From dog whisperers and blogs to friends and family, no doubt everyone has an opinion on how to properly train your puppy. But with so much information floating around, how do you know who has the best advice? Here, we’ll clear up some common myths so you can focus on enjoying your well-behaved dog.
Myth: I should reward all good behavior with treats.
Fact: While treats are an excellent tool when training your dog, you don’t want to become dependent on this. Too many treats can lead to an overweight and food-dependent dog, which comes with a plethora of potential health issues. Instead, mix up the treats with other methods of positive reinforcement, like going for a walk, physical rewards (petting), or verbal rewards (“Good dog!”).
Myth: Using human food during training will encourage my dog to beg at the table.
Fact: As long as you don’t feed your dog from the table, using human food will not encourage him to beg. The best way to avoid a table begging habit is to teach your dog to go to a special place during meals, such as a crate or bed, or just to lie calmly as you eat.
Myth: I know when my dog did something wrong, because she looks guilty.
Fact: Even though we treat them like little humans, dogs are not capable of feeling human emotions like guilt. The reality is, when you are angry or upset with your dog, your dog can read your body language and react accordingly. It’s called “appeasement behavior,” as they change their own body language to appease yours.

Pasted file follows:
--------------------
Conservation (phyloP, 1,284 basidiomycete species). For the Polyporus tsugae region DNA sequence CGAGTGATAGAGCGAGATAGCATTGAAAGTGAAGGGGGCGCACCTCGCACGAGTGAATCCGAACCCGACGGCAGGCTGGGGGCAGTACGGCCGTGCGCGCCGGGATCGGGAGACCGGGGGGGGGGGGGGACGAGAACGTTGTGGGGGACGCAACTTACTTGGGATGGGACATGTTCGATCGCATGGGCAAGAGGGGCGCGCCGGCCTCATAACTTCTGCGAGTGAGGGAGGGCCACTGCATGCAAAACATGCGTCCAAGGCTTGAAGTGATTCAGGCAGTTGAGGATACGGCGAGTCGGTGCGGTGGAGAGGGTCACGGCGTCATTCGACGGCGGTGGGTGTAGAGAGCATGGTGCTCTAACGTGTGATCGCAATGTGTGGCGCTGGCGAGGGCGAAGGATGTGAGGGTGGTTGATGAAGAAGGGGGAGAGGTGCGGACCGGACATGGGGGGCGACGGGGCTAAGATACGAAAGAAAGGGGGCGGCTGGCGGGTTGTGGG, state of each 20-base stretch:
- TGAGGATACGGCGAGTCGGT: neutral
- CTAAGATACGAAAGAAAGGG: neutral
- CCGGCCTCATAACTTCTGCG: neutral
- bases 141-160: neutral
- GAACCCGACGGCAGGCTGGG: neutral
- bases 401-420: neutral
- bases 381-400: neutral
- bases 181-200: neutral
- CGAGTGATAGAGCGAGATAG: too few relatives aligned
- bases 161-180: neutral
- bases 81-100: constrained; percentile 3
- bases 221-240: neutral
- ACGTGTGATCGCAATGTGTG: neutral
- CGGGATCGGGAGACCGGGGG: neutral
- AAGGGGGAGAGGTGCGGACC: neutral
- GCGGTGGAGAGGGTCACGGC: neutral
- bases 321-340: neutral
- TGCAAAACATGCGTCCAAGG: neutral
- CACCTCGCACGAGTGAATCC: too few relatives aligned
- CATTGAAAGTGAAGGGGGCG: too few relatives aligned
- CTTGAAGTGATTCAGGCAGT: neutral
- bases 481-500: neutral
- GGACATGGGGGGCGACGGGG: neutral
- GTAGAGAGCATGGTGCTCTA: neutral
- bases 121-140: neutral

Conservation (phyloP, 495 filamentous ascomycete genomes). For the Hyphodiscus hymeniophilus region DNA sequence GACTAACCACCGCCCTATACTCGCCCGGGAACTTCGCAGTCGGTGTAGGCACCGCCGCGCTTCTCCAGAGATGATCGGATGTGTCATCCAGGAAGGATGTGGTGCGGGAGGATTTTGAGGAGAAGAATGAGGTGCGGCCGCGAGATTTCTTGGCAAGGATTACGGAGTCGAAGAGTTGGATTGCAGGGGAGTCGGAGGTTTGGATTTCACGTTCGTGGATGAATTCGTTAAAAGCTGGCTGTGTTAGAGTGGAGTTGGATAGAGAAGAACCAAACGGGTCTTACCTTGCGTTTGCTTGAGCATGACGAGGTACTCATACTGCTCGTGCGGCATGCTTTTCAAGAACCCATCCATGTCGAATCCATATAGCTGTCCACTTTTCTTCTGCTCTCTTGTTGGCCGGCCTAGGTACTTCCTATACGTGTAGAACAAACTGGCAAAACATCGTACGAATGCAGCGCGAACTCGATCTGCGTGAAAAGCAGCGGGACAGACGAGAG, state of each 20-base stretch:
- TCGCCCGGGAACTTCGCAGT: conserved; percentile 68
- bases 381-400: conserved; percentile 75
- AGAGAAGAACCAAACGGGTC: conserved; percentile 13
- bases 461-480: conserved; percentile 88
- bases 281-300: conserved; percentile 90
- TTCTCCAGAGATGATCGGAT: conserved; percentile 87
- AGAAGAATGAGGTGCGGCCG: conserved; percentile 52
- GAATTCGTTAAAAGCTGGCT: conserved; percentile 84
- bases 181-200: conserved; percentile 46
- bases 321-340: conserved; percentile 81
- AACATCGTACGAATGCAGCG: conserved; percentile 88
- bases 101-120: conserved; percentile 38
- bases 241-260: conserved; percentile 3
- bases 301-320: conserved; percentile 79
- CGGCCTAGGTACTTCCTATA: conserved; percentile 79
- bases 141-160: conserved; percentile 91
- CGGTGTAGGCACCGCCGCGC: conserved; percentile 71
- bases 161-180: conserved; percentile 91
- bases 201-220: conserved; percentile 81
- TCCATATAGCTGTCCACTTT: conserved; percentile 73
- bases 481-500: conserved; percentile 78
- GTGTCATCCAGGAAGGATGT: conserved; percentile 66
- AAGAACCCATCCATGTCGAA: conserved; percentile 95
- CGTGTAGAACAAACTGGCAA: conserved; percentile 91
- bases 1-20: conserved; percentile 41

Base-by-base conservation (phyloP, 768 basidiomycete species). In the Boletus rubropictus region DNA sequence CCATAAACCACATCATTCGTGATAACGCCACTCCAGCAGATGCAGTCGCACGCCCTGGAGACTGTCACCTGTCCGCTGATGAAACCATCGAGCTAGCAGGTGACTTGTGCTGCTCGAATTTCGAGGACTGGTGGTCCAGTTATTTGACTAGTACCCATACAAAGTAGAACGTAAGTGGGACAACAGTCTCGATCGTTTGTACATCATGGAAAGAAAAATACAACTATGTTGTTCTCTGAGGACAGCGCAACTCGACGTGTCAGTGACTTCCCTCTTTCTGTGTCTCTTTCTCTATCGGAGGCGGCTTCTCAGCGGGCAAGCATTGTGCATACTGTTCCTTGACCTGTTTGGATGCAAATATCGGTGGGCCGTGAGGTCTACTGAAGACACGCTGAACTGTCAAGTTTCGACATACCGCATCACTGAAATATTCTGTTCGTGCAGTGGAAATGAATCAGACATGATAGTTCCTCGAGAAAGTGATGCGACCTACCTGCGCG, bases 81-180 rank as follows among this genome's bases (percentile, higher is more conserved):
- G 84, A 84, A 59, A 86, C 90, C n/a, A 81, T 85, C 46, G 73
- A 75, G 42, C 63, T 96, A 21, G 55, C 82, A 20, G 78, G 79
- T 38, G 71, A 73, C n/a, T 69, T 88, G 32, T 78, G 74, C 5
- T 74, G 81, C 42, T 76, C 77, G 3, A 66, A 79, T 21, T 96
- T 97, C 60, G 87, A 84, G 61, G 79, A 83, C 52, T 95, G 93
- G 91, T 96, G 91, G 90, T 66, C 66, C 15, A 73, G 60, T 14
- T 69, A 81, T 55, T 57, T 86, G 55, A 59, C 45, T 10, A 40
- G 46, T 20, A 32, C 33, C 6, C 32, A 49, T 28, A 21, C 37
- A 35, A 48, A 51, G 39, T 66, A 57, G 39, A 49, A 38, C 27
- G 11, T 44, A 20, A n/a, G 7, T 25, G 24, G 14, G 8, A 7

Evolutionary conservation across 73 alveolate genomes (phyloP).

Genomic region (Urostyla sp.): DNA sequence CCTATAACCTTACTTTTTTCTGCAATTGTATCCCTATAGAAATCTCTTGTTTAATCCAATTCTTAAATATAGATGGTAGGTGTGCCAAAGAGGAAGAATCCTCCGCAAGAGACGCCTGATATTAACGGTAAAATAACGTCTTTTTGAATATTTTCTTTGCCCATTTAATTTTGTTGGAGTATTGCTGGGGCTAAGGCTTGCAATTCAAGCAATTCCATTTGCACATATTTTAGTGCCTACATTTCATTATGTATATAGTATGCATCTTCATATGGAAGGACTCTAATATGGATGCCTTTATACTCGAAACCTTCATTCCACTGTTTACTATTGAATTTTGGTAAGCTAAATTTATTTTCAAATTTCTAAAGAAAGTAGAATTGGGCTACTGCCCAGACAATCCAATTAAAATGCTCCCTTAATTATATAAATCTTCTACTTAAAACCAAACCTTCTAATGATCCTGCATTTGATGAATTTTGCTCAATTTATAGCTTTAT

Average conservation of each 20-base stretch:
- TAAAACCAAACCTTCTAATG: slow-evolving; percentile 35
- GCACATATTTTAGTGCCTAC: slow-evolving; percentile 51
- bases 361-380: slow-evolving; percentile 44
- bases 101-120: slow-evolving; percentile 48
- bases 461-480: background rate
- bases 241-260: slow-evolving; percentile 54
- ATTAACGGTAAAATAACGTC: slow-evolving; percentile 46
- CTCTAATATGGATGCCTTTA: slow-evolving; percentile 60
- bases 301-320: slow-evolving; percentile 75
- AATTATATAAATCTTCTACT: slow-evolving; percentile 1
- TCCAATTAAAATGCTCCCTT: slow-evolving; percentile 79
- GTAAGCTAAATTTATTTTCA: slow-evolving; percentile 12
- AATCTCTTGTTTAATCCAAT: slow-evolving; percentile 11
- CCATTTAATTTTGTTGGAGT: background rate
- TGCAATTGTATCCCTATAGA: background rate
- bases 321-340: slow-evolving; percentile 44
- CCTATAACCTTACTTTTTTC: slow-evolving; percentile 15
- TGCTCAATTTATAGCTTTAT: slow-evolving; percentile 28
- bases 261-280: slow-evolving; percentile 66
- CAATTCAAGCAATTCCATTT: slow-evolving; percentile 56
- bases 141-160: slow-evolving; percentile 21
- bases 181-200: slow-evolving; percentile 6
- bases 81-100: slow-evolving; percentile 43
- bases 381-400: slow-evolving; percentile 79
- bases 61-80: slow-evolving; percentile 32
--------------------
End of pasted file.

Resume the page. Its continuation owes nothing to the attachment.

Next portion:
Myth: When my dog has an accident in the house, I should rub his face in it.
Fact: For starters, dogs are not grossed out by waste like humans are, so they would not actually consider this punishment. Additionally, dogs have a difficult time connecting current events with previous actions, so they likely won’t even realize why you are doing this. The best way to housetrain your dog is to prevent accidents before they happen with frequent walks and positive reinforcement.
Myth: My dog urinates in the house because she’s angry I Ieft her alone.
Fact: There are many reasons a dog might urinate in the house when left alone, but anger is never one of them. Just as dogs are incapable of feeling guilt, they do not possess the thought process to feel anger and enact revenge. Dogs urinate in the house as a result of separation anxiety, urinary tract infection, being left alone too long, or not being fully house trained.
Myth: You can’t train a puppy younger than six months.
Fact: Puppies start learning as soon as they are able to observe and relate to their environment. It’s never too early to train your dog.
Myth: You can’t teach an old dog new tricks.
Fact: While it may take longer for an older dog to learn new tricks, it’s never too late. And in certain cases, training an older dog can actually be easier than training a puppy.
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